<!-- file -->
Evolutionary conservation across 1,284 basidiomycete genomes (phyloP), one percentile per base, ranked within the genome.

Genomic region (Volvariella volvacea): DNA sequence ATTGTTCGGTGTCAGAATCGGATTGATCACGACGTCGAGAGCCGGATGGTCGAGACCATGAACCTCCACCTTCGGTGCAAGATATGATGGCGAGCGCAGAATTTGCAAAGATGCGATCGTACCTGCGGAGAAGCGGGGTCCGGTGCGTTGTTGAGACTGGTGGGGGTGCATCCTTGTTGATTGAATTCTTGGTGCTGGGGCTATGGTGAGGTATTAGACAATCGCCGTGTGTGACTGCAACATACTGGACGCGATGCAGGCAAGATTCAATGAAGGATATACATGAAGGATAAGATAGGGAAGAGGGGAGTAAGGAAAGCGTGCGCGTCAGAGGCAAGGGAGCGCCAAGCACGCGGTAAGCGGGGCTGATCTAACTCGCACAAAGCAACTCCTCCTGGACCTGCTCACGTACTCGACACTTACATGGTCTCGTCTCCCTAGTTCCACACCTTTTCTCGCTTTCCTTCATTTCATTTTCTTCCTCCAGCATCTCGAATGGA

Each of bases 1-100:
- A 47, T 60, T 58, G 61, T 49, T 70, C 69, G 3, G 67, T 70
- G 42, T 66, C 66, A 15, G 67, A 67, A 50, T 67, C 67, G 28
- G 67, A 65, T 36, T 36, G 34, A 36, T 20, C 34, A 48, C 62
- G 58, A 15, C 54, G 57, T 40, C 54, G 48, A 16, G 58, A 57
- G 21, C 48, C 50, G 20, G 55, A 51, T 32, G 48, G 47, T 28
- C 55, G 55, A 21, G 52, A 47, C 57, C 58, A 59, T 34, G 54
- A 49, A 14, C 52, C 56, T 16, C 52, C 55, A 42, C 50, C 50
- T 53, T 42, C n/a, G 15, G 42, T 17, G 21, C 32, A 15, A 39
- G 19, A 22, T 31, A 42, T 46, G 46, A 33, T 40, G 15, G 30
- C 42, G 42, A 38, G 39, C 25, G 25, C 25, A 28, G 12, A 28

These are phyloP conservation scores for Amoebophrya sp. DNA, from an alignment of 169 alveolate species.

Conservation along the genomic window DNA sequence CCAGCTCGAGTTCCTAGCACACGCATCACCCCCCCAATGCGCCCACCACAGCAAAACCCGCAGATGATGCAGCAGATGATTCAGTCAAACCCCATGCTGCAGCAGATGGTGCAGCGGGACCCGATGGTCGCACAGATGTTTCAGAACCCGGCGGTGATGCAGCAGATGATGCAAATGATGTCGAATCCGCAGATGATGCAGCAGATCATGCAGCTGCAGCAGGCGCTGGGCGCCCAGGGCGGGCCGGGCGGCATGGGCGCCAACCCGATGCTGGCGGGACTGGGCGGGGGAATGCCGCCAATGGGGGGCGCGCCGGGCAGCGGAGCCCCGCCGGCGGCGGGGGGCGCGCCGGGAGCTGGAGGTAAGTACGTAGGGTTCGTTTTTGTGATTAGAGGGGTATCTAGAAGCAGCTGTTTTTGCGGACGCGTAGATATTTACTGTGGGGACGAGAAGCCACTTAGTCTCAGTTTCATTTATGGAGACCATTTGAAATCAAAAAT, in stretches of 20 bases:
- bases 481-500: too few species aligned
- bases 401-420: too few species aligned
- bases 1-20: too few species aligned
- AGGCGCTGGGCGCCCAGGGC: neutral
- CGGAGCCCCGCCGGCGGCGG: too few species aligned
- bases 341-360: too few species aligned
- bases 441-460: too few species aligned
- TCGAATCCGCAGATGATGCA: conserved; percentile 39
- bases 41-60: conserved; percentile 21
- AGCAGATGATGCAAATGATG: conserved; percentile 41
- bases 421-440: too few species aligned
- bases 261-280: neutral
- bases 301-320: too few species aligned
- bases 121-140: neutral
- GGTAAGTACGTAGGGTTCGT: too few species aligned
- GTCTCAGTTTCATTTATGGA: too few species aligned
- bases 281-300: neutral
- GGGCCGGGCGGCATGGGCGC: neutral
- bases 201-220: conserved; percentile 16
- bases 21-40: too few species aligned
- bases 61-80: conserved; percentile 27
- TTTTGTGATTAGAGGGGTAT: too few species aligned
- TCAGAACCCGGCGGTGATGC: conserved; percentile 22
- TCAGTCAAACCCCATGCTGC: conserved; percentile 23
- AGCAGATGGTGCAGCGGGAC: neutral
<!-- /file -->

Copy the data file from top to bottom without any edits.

Evolutionary conservation across 1,284 basidiomycete genomes (phyloP), one percentile per base, ranked within the genome.

Genomic region (Volvariella volvacea): DNA sequence ATTGTTCGGTGTCAGAATCGGATTGATCACGACGTCGAGAGCCGGATGGTCGAGACCATGAACCTCCACCTTCGGTGCAAGATATGATGGCGAGCGCAGAATTTGCAAAGATGCGATCGTACCTGCGGAGAAGCGGGGTCCGGTGCGTTGTTGAGACTGGTGGGGGTGCATCCTTGTTGATTGAATTCTTGGTGCTGGGGCTATGGTGAGGTATTAGACAATCGCCGTGTGTGACTGCAACATACTGGACGCGATGCAGGCAAGATTCAATGAAGGATATACATGAAGGATAAGATAGGGAAGAGGGGAGTAAGGAAAGCGTGCGCGTCAGAGGCAAGGGAGCGCCAAGCACGCGGTAAGCGGGGCTGATCTAACTCGCACAAAGCAACTCCTCCTGGACCTGCTCACGTACTCGACACTTACATGGTCTCGTCTCCCTAGTTCCACACCTTTTCTCGCTTTCCTTCATTTCATTTTCTTCCTCCAGCATCTCGAATGGA

Each of bases 1-100:
- A 47, T 60, T 58, G 61, T 49, T 70, C 69, G 3, G 67, T 70
- G 42, T 66, C 66, A 15, G 67, A 67, A 50, T 67, C 67, G 28
- G 67, A 65, T 36, T 36, G 34, A 36, T 20, C 34, A 48, C 62
- G 58, A 15, C 54, G 57, T 40, C 54, G 48, A 16, G 58, A 57
- G 21, C 48, C 50, G 20, G 55, A 51, T 32, G 48, G 47, T 28
- C 55, G 55, A 21, G 52, A 47, C 57, C 58, A 59, T 34, G 54
- A 49, A 14, C 52, C 56, T 16, C 52, C 55, A 42, C 50, C 50
- T 53, T 42, C n/a, G 15, G 42, T 17, G 21, C 32, A 15, A 39
- G 19, A 22, T 31, A 42, T 46, G 46, A 33, T 40, G 15, G 30
- C 42, G 42, A 38, G 39, C 25, G 25, C 25, A 28, G 12, A 28

These are phyloP conservation scores for Amoebophrya sp. DNA, from an alignment of 169 alveolate species.

Conservation along the genomic window DNA sequence CCAGCTCGAGTTCCTAGCACACGCATCACCCCCCCAATGCGCCCACCACAGCAAAACCCGCAGATGATGCAGCAGATGATTCAGTCAAACCCCATGCTGCAGCAGATGGTGCAGCGGGACCCGATGGTCGCACAGATGTTTCAGAACCCGGCGGTGATGCAGCAGATGATGCAAATGATGTCGAATCCGCAGATGATGCAGCAGATCATGCAGCTGCAGCAGGCGCTGGGCGCCCAGGGCGGGCCGGGCGGCATGGGCGCCAACCCGATGCTGGCGGGACTGGGCGGGGGAATGCCGCCAATGGGGGGCGCGCCGGGCAGCGGAGCCCCGCCGGCGGCGGGGGGCGCGCCGGGAGCTGGAGGTAAGTACGTAGGGTTCGTTTTTGTGATTAGAGGGGTATCTAGAAGCAGCTGTTTTTGCGGACGCGTAGATATTTACTGTGGGGACGAGAAGCCACTTAGTCTCAGTTTCATTTATGGAGACCATTTGAAATCAAAAAT, in stretches of 20 bases:
- bases 481-500: too few species aligned
- bases 401-420: too few species aligned
- bases 1-20: too few species aligned
- AGGCGCTGGGCGCCCAGGGC: neutral
- CGGAGCCCCGCCGGCGGCGG: too few species aligned
- bases 341-360: too few species aligned
- bases 441-460: too few species aligned
- TCGAATCCGCAGATGATGCA: conserved; percentile 39
- bases 41-60: conserved; percentile 21
- AGCAGATGATGCAAATGATG: conserved; percentile 41
- bases 421-440: too few species aligned
- bases 261-280: neutral
- bases 301-320: too few species aligned
- bases 121-140: neutral
- GGTAAGTACGTAGGGTTCGT: too few species aligned
- GTCTCAGTTTCATTTATGGA: too few species aligned
- bases 281-300: neutral
- GGGCCGGGCGGCATGGGCGC: neutral
- bases 201-220: conserved; percentile 16
- bases 21-40: too few species aligned
- bases 61-80: conserved; percentile 27
- TTTTGTGATTAGAGGGGTAT: too few species aligned
- TCAGAACCCGGCGGTGATGC: conserved; percentile 22
- TCAGTCAAACCCCATGCTGC: conserved; percentile 23
- AGCAGATGGTGCAGCGGGAC: neutral